There are any number of reasons why an individual, family, family trust, company, or institution might want/need to divest some or even all their mineral and royalty assets. Here are a few of our own that you can consider:
1. Diversification and Portfolio Restructuring
Owners of mineral and royalties or other oil or natural gas assets, may wish to divest their lower-yielding assets to fund other higher-yielding (or potentially higher) assets of similar or like-kind nature.
If you are not similarly diversified, it may be time to consider the risks of having a large part of your net worth concentrated in a single area or asset class. We encourage people to take a long, hard look at what their mineral and royalty assets have brought, are bringing currently, and will potentially continue to bring to the dinner table over the next 1-5 years.
If it appears to make sound financial sense to divest a portion of your mineral and royalty assets, then we encourage you to do so in order to diversify your asset holdings, while still remaining invested in the properties.
2. 1031 Exchange Opportunities
A 1031 Exchange allows the owner to sell a property and purchase another “like-kind” property using the proceeds from the initial sale without paying taxes immediately.
These taxes are deferred until the sale of the replacement property. There are strict guidelines regarding the requirements for an exchange.
Oil and gas interests may qualify for a Section 1031 Exchange opportunity if properly managed by a qualified intermediary.
3. Lump Sum Payment
Owning producing minerals and royalties is like having a winning lottery ticket nowadays and like the actual lottery, most lottery winners choose the lump sum payout because they do not know what will happen in the future.
There is a chance in your lifetime that you will never receive as much royalty income as you might be able to receive by selling a portion of your mineral and royalty assets for a lump sum.
A lump sum payout can help eliminate debt, purchase a new home, or cover college expenses.
In most cases, the tax implications are better by taking a lump sum payment than to continue to pay ordinary income tax rates on your monthly royalty income.
4. Reduce Risk and Volatility
Over the last decade, we’ve borne witness to wild fluctuations in oil from $164 per barrel in June 2008 to $36 per barrel in January 2016, plummet to -$37 per barrel in 2020 and back up to $70 per barrel one year later.
We’ve seen natural gas from $7 per MCF in December 2009 to $1.75 per MCF in February 2016 and everywhere in between and up since then.
Time and time again we’ve seen entire counties go through months of increased leasing and drilling activity only to get quickly abandoned by operators upon the discovery of a new play somewhere else.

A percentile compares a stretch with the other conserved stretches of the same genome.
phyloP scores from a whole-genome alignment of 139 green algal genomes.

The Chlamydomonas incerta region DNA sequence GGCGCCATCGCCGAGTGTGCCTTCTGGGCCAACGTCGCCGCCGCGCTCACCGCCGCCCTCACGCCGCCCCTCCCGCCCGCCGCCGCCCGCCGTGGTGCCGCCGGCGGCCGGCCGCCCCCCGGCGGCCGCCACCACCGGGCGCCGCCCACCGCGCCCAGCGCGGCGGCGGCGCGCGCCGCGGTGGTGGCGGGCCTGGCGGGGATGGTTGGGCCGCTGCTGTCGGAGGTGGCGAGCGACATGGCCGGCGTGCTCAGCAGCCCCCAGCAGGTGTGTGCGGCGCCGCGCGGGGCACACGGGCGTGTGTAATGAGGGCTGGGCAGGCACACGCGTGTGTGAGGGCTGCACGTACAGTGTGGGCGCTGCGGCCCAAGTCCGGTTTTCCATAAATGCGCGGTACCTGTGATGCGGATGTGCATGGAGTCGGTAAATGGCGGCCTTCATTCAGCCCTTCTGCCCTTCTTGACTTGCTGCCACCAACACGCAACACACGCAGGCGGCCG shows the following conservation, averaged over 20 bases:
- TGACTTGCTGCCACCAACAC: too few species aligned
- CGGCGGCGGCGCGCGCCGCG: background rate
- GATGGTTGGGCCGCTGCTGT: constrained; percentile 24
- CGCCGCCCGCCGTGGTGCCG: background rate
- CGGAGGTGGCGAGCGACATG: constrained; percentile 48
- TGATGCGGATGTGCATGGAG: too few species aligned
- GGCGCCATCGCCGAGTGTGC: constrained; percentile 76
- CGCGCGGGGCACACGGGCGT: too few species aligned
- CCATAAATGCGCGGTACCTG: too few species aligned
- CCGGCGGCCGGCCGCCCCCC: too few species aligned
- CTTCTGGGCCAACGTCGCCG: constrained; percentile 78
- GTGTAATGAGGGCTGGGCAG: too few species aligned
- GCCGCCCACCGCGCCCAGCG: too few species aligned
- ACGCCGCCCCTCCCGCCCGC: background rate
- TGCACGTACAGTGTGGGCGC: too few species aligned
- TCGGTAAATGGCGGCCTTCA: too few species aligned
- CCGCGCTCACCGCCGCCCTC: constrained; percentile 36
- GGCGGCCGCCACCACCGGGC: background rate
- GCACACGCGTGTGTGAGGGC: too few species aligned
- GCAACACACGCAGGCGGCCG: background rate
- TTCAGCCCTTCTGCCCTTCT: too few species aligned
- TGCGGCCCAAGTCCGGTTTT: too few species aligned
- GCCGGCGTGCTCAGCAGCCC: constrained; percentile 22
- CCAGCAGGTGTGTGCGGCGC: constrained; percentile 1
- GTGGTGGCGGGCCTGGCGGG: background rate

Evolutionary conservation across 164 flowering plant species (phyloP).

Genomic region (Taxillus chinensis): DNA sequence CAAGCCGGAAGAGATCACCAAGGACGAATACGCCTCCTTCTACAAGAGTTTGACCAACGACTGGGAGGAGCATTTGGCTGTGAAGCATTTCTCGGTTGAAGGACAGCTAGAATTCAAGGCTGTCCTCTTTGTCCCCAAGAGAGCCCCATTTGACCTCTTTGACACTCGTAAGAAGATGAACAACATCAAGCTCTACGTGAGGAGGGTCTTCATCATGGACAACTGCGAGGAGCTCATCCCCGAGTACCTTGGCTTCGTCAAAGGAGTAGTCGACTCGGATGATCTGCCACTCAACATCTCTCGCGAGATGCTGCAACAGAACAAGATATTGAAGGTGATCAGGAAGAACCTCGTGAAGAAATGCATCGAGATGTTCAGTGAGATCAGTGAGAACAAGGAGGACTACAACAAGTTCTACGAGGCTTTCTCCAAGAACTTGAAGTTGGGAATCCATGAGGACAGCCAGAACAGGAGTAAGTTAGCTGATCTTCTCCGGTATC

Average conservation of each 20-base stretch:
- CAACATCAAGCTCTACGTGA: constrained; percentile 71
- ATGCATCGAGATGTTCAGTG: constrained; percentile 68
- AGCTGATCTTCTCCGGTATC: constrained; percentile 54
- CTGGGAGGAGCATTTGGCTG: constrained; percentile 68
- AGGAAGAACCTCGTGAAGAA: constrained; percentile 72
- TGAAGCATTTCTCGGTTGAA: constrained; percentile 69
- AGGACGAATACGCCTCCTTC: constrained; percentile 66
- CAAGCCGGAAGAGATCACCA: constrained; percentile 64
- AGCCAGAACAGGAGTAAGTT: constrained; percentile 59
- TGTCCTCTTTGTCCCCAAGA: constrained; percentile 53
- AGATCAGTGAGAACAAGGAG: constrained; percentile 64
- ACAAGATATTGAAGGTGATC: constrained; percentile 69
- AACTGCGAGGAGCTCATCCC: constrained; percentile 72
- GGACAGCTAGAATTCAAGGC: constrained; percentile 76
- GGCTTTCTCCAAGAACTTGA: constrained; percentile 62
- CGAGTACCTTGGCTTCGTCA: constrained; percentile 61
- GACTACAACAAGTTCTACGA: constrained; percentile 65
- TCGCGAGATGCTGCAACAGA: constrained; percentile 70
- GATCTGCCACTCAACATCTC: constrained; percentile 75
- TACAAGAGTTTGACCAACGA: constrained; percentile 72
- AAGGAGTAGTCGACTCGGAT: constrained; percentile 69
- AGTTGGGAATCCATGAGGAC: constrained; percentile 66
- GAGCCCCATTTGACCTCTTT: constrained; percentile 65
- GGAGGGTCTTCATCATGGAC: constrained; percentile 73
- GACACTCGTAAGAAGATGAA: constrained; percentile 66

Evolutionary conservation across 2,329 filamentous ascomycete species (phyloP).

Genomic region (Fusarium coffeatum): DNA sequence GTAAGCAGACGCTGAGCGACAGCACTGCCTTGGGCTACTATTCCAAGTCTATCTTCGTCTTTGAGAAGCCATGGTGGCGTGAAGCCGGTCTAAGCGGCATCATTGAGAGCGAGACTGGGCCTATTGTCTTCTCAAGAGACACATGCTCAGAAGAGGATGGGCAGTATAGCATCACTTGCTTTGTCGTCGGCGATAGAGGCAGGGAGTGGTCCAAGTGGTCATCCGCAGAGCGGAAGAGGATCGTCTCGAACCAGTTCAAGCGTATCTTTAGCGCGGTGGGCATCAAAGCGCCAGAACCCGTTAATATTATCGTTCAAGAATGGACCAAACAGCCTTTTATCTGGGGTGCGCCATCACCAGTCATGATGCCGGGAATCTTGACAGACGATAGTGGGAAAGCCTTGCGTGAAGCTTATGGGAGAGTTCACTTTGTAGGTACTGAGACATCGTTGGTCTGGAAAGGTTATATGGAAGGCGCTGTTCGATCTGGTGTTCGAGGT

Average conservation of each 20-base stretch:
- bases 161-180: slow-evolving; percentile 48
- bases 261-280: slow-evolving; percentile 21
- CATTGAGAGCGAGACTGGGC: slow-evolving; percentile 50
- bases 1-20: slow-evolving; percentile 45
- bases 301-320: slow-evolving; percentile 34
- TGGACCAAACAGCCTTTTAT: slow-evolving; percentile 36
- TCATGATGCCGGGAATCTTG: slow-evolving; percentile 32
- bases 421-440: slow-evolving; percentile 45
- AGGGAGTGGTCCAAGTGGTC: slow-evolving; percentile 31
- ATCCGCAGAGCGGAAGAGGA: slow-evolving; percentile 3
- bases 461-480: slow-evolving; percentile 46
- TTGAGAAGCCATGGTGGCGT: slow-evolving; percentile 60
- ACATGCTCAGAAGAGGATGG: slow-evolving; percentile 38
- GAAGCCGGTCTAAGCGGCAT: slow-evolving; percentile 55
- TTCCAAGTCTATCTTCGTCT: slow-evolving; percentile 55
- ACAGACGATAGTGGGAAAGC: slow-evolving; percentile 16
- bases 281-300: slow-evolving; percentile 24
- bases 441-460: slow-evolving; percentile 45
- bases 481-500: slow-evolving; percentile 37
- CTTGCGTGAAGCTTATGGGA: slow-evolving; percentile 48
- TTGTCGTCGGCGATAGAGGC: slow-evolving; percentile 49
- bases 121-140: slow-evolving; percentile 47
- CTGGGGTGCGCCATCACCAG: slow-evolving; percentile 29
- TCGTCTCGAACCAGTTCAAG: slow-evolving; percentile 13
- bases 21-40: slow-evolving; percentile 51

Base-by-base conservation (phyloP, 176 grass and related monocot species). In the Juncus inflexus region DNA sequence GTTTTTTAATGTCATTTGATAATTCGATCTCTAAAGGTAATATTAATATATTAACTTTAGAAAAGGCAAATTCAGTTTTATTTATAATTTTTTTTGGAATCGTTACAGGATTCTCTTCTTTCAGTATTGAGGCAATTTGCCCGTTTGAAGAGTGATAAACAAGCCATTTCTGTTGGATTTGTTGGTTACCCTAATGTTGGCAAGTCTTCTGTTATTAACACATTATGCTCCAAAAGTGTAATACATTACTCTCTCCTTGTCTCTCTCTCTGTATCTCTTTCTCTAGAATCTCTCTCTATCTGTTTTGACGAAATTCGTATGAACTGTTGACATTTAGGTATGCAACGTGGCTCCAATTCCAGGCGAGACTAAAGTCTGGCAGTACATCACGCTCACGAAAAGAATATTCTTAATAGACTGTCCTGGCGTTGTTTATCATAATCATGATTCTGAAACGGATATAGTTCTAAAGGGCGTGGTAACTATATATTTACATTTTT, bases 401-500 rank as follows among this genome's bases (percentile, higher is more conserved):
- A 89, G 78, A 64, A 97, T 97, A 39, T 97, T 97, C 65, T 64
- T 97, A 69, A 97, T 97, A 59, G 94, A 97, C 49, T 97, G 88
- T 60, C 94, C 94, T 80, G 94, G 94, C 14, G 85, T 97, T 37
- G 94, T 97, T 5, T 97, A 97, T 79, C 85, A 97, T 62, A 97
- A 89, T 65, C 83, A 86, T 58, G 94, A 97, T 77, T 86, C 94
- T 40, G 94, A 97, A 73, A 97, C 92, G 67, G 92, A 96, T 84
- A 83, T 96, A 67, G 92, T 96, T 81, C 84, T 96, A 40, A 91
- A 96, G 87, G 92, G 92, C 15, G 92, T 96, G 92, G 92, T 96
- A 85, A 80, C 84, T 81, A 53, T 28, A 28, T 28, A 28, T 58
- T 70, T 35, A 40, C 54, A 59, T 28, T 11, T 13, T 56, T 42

Nobody can predict where prices will go from day to day, month to month, or even year to year anymore due to so many factors at play, or better yet, which operators will stick around for the long term and which ones will go belly up.
If you’re not comfortable with this level of risk and volatility, you may want to consider converting some of your minerals into cash.
5. Estate Planning
Therefore, many mineral and royalty owners haven chosen to sell some, or even all, of their interests to simplify their estate and avoid the active management of their interests.
This isn’t always the case, but if your heirs do not understand the oil and gas business as well as you do, they may make poor decisions with the mineral and royalty assets in your absence. Consider the points in this article.
We’ve found, in most cases, it is easiest to leave cash to your heirs unless you have someone, like a professional Mineral Manager, who can help properly manage those assets honestly, objectively, and unemotionally, as every asset should be.
6. Tax Advantages
Taking long-term capital gains from the sale of your mineral and royalty assets may be more efficient than being taxed at levels of ordinary income year after year.
To find out what would work best for your situation, we advise that you consult with your tax advisor.
7. Other Obligations
Remember, you don’t have to sell ALL of your mineral and royalty interests!
You can sell partial interests anywhere from 25-30-50-75%, or anywhere in between.
It really boils down to what are you doing with your royalty income: is it play money, used for daily bills and/or expenses, or do you invest it on a regular basis?
It just depends on what your situation is and what your plans are for the future. It’s always worth a conversation and it’s never a wrong time to take funds received from a depreciating asset and move them to a new (and appreciating!) investment vehicle.
If any these reasons sound like something you would like to explore further, you can also schedule an appointment right away or fill out the form below and we will be in touch shortly.